Many of us spent last night with our eyes glued to the TV and our fingers glued to our keyboards during the Oscars. Meanwhile, social analytics platform AddThis was humming away monitoring our social media activity. Below are some insights (as interpreted by me) from their data.
Everyone loves Pinterest. AddThis saw Oscar-related sharing on over 200 services, with the most popular being Twitter, then Pinterest, then Facebook.
“Pinterest sharing took off during the red carpet show and continued through the show with people sharing pictures of the fashion from the red carpet…Pinterest is a very visual medium which makes it a natural for a fashion theme,” says AddThis director of product Greg Cypes.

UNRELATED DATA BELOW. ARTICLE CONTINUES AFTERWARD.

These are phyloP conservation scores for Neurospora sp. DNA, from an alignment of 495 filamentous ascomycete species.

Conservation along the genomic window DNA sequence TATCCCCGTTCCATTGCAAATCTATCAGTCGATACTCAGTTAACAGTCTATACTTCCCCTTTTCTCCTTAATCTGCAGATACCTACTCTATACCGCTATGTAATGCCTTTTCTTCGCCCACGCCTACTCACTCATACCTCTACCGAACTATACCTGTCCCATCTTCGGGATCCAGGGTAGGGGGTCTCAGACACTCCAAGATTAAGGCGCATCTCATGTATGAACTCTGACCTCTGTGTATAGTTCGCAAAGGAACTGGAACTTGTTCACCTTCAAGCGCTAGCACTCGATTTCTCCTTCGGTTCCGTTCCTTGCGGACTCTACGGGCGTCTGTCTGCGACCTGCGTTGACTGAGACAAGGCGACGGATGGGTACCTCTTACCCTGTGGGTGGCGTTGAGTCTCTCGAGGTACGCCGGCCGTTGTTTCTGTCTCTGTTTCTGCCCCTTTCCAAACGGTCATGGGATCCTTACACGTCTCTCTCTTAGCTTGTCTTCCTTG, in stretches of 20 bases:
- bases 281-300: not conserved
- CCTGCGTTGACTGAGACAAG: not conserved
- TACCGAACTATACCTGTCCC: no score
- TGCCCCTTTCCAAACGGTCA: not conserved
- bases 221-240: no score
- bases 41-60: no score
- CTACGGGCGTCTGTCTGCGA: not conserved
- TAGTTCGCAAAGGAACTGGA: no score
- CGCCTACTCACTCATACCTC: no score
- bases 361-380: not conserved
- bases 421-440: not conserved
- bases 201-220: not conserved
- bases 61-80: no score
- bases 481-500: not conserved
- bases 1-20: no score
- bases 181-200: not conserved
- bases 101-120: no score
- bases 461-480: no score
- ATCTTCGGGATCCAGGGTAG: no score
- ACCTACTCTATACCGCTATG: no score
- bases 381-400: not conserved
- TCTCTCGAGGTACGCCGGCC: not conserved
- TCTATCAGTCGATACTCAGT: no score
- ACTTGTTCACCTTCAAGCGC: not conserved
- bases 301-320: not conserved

It’s an amazing accomplishment for Pinterest to even be on their radar, not to mention scoring #2. Congrats to Pinterest.
The power of the grassroots. Hugo and The Artist, the two films with the highest social media buzz before the Oscars (see chart below), took home a bunch of golden statues – but not so much for the less-discussed movies:
“Warhorse, which was an critically acclaimed movie, had poor marketing and missed out on any awards,” says Cypes.
This is the case even though Oscars are awarded by elite Academy members, demonstrating – like several recent PR fiascos in the tech industry – the power of the grassroots.
Fickleness, thy name is Internet. AddThis also notes that most sharing and searching was related to new actors: “Demian Bichir was not even on the radar until the nominations were announced.” The Internet is hungry for new trends, but digital memes and popularity come and go; no one seems to have cracked the code to virality yet.
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